Update: The East Baton Rouge Parish District Attorney’s Office on Feb. 16, 2016, dismissed all charges against Donna Laird.
The accusations range from hair-pulling and head-striking to false imprisonment and theft from the elderly.
Donna Sue Laird, 53, was arrested Thursday after her elderly mother told investigators that Laird physically abused her and kept her locked inside her house — the same home that arrest documents indicate Laird was trying to sell so she could buy her own larger house.
East Baton Rouge Parish sheriff’s deputies booked Laird, of Baton Rouge, into Parish Prison on Thursday on counts of false imprisonment, second-degree battery, exploitation of the infirmed, cruelty to the infirmed and other crimes against the elderly, booking records show.
Deputies went to the 73-year-old woman’s Baton Rouge home, where Laird also was living, on May 5 and were forced to pull her out through a window because she was locked inside, according to a warrant for Laird’s arrest.
The elderly woman later told investigators that Laird dragged her by the hair and pushed her on multiple occasions. Contusions on the woman’s head on May 6 had swelled to the size of a fist, the warrant says.
Members of the Office of Aging and Adult Services had previously responded to the home after receiving anonymous reports of elderly abuse at the home, the warrant says, but the outcome of the agency’s investigation wasn’t clear Thursday evening.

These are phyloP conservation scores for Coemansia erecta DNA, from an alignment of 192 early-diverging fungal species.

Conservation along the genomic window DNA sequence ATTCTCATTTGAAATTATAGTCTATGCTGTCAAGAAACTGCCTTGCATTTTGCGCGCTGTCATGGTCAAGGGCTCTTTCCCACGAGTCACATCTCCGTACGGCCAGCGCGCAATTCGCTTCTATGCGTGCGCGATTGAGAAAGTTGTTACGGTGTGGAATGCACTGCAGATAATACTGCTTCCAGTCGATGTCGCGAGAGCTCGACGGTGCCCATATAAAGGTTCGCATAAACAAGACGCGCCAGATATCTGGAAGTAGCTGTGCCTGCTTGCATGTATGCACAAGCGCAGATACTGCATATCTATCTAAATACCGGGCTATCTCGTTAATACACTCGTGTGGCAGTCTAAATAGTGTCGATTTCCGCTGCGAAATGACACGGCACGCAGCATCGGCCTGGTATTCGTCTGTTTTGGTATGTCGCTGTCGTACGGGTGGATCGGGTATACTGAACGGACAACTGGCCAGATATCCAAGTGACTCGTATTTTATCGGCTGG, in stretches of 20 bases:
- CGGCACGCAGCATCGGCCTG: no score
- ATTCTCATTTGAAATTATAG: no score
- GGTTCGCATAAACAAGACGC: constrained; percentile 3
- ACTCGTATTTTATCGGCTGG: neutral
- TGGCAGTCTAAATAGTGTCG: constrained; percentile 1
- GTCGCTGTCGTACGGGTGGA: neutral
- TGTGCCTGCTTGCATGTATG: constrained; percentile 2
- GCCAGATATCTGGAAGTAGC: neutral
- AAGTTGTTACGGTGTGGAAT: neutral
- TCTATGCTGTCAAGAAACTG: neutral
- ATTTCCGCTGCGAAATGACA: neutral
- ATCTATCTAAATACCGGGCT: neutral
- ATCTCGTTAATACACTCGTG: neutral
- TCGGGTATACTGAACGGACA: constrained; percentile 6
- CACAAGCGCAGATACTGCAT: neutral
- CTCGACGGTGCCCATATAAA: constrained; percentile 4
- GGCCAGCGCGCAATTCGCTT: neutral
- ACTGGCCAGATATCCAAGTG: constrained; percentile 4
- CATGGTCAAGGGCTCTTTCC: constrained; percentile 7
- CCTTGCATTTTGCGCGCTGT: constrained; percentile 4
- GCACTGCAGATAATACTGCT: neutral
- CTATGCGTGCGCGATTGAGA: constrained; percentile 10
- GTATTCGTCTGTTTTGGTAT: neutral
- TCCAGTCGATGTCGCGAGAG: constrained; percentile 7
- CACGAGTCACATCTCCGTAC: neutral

When initially contacted by deputies and asked to return to the Baton Rouge home, Laird told them she was too busy to do so. Laird later called back and said she was on her way to New Orleans, and when asked about arranging a sitter to care for her mother, Laird said she couldn’t afford one because she was saving up for a bigger house, the warrant says.
On May 8, Laird wrote herself a $600 check from her mother’s bank account, the warrant says.
A day earlier, a temporary restraining order was granted that forced Laird to stay away from her mother’s home without the presence of a sheriff’s deputy.
The order states that Laird at some point bought an “energetic and dangerous dog” that was not safe to keep around her mother. The order also states that Laird changed the locks to the home without telling any of her siblings, making it so that a key was needed to exit most doors of the home.
Only a back door was left unlocked from the inside. But even if the woman were to walk outside, she couldn’t leave the property because a locked gate on the driveway further prevented her from leaving, the order states.
That temporary restraining order was set to expire May 21, but it was extended to June 18 pending a court hearing.
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